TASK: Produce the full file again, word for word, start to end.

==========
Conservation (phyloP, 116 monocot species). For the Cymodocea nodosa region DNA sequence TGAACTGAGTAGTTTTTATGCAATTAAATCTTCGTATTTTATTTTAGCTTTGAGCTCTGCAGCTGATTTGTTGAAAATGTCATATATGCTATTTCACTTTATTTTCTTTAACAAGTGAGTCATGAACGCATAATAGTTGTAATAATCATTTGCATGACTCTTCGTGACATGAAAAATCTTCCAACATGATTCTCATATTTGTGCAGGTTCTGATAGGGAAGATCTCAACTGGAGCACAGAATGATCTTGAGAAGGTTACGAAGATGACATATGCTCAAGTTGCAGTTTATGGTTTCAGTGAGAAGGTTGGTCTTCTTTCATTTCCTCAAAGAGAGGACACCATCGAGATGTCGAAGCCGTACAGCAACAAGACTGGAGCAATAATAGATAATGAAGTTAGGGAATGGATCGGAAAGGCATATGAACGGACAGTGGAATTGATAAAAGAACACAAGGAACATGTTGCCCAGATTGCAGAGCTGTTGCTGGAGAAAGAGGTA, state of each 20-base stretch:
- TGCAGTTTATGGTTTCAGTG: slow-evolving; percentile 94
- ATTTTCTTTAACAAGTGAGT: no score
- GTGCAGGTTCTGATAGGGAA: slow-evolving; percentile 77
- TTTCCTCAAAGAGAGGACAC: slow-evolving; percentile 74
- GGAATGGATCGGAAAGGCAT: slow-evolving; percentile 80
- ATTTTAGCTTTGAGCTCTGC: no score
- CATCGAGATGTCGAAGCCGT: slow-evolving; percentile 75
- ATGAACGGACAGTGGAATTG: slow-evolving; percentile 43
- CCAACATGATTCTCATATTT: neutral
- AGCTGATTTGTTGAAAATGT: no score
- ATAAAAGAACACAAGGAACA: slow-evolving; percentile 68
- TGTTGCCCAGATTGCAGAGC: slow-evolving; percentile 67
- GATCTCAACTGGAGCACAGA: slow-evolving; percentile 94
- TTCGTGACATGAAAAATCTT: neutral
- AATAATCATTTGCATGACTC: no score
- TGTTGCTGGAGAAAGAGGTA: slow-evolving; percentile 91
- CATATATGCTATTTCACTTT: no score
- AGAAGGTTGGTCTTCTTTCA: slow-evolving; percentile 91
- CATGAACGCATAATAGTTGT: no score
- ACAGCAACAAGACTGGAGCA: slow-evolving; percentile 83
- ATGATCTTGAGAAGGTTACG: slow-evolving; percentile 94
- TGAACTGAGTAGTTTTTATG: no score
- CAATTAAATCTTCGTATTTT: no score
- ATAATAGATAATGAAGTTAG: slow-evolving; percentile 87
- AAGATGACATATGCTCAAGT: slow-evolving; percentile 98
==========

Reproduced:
Conservation (phyloP, 116 monocot species). For the Cymodocea nodosa region DNA sequence TGAACTGAGTAGTTTTTATGCAATTAAATCTTCGTATTTTATTTTAGCTTTGAGCTCTGCAGCTGATTTGTTGAAAATGTCATATATGCTATTTCACTTTATTTTCTTTAACAAGTGAGTCATGAACGCATAATAGTTGTAATAATCATTTGCATGACTCTTCGTGACATGAAAAATCTTCCAACATGATTCTCATATTTGTGCAGGTTCTGATAGGGAAGATCTCAACTGGAGCACAGAATGATCTTGAGAAGGTTACGAAGATGACATATGCTCAAGTTGCAGTTTATGGTTTCAGTGAGAAGGTTGGTCTTCTTTCATTTCCTCAAAGAGAGGACACCATCGAGATGTCGAAGCCGTACAGCAACAAGACTGGAGCAATAATAGATAATGAAGTTAGGGAATGGATCGGAAAGGCATATGAACGGACAGTGGAATTGATAAAAGAACACAAGGAACATGTTGCCCAGATTGCAGAGCTGTTGCTGGAGAAAGAGGTA, state of each 20-base stretch:
- TGCAGTTTATGGTTTCAGTG: slow-evolving; percentile 94
- ATTTTCTTTAACAAGTGAGT: no score
- GTGCAGGTTCTGATAGGGAA: slow-evolving; percentile 77
- TTTCCTCAAAGAGAGGACAC: slow-evolving; percentile 74
- GGAATGGATCGGAAAGGCAT: slow-evolving; percentile 80
- ATTTTAGCTTTGAGCTCTGC: no score
- CATCGAGATGTCGAAGCCGT: slow-evolving; percentile 75
- ATGAACGGACAGTGGAATTG: slow-evolving; percentile 43
- CCAACATGATTCTCATATTT: neutral
- AGCTGATTTGTTGAAAATGT: no score
- ATAAAAGAACACAAGGAACA: slow-evolving; percentile 68
- TGTTGCCCAGATTGCAGAGC: slow-evolving; percentile 67
- GATCTCAACTGGAGCACAGA: slow-evolving; percentile 94
- TTCGTGACATGAAAAATCTT: neutral
- AATAATCATTTGCATGACTC: no score
- TGTTGCTGGAGAAAGAGGTA: slow-evolving; percentile 91
- CATATATGCTATTTCACTTT: no score
- AGAAGGTTGGTCTTCTTTCA: slow-evolving; percentile 91
- CATGAACGCATAATAGTTGT: no score
- ACAGCAACAAGACTGGAGCA: slow-evolving; percentile 83
- ATGATCTTGAGAAGGTTACG: slow-evolving; percentile 94
- TGAACTGAGTAGTTTTTATG: no score
- CAATTAAATCTTCGTATTTT: no score
- ATAATAGATAATGAAGTTAG: slow-evolving; percentile 87
- AAGATGACATATGCTCAAGT: slow-evolving; percentile 98